Imagine this: An epidemic of disease is sweeping across the world. There are a variety of useful things one might do to keep safe from this disease.
While people are learning about this deadly epidemic in school, however, the government has ordered that the whole arsenal of defense is not to be taught. Only one method of protecting oneself from the disease is explained. Potentially lifesaving information is purposefully withheld, and some curriculum even goes so far as to pass off myths and misinformation about preventative methods.
This doesn't sound like a very effective strategy to combat something as deadly as HIV/AIDS, does it?
Unfortunately, this is exactly what is happening as the United States and other governments around the world present "abstinence-only" approaches to fighting the HIV/AIDS epidemic. As Uganda more heavily begins to promote its U.S.-funded "abstinence-only" programs, concerns about the fact that potentially life-saving information is being deliberately left out of curriculum are only growing, as a recent Human Rights Watch report pointed out.
Seen as dangerous and irresponsible by many health professionals and scientific-community members, this "abstinence-only" program being pursued by both our and other governments is very troubling for a variety of reasons. There is no excuse for places of learning restricting scientifically backed information, particularly potentially life-saving information, to act on an agenda that concludes there is only one lifestyle that is suitable.
The administration and many in Congress are pushing heavily for programs that restrict sexual education in schools to be limited to information on abstaining from sex or "saving sex until marriage." Such curriculum does not mention such things as condom use.
Teachers are, in some cases, restricted from (or pressured to avoid) mentioning condoms as a viable protection resource against unwanted pregnancy or sexually transmitted diseases. In curriculum taught in Texas, for example, teachers reported to Human Rights Watch that the only mention they can officially make of condoms are to emphasize the failure rates in such contraceptive approaches. All other questions students have about condoms or condom use are deflected, with students being told to "ask their parents or a counselor."
Organizations such as Human Rights Watch, Planned Parenthood and public health coalitions have all repeatedly expressed concern over this limitation of information, and indeed, concerns have only increased as the U.S. funds "abstinence-only" programs in Uganda and ended condom donation programs to the Philippines.
In Uganda, fear of an increase in HIV/AIDS outbreaks grows among human rights groups as programs restricting sexual health information to abstinence only begin, thanks to $8 million from the United States to sponsor such programs. Researcher Tony Tate said in a recent Human Rights Watch Report that, "Uganda is gradually removing condoms from its HIV/AIDS strategy, and the consequences could be fatal.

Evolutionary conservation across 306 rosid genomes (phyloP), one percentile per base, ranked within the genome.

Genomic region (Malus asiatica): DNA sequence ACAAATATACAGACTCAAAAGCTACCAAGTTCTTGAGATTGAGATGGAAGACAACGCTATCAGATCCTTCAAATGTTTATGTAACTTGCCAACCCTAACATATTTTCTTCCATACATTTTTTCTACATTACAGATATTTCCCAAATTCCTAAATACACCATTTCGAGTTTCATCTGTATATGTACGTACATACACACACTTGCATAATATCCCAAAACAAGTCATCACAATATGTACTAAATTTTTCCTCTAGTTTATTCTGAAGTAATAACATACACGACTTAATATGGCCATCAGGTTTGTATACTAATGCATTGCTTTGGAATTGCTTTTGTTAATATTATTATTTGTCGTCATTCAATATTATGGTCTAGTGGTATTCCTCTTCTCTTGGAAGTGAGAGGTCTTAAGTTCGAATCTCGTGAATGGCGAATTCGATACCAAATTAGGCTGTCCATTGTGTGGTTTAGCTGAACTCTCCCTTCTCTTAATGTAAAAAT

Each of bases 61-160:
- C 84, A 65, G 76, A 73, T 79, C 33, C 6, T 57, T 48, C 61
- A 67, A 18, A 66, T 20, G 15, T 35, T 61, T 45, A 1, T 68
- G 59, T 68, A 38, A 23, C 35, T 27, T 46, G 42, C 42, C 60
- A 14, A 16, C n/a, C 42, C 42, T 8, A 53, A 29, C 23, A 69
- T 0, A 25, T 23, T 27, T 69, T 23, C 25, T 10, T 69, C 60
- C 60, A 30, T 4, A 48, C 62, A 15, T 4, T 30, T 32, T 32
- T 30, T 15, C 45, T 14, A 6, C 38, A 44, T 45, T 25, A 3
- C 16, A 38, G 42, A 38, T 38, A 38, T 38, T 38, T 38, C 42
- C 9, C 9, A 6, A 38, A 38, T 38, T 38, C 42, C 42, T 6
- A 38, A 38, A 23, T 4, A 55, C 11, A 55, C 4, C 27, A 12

Ugandan government restrictions on condom imports have created serious condom shortages, and schools are teaching that condoms have "microscopic pores" that do not protect against HIV/AIDS. The president and his wife have said that teaching children about condoms serves only to "confuse them." President Yoweri Museveni went so far as to call condoms "inappropriate" for Ugandans, and his wife is even promoting the idea of virginity testing among girls.
Uganda, which has previously been seeing a drop in AIDS infections, could see these numbers unfortunately climb higher if comprehensive sexual health information is not promoted in schools and to the public. However, said Ugandan activists and researchers in a Chicago Tribune report by Laurie Goering: "In a nation with nearly a million AIDS orphans – some of whom sell sex to survive – and many more teenagers who fail to abstain, the decision to deny children information about condoms threatens to send HIV infection rates up again."
In the Philippines, similar concerns are growing as "natural family planning" programs and again, U.S.-sponsored "abstinence- only" programs are being promoted. The condom shortage similarly continues to grow, as the United States refuses to donate shipments of the potentially life-saving contraceptives. "Silence and lies about condoms undermine HIV prevention for all Filipinos, and condom shortages condemn the poorest to facing the highest risk," said Human Rights Watch researcher Jonathan Cohen in a recent report.
"Abstinence- only programs are a triumph of ideology over public health," Jonathan Cohen, a researcher with Human Right's Watch notes.
Examining similar programs here in the United States, it has been found that "abstinence- only" as a methodology of sexual education is not more effective in preventing teenage sexual activity, and indeed, recent reports have found that misinformation about sexual health is being promoted by such programs.
In this column next week, these "abstinence- only" programs of America will be discussed further.
Meg Burd is an anthropology graduate student. Her column runs every Friday in the Collegian.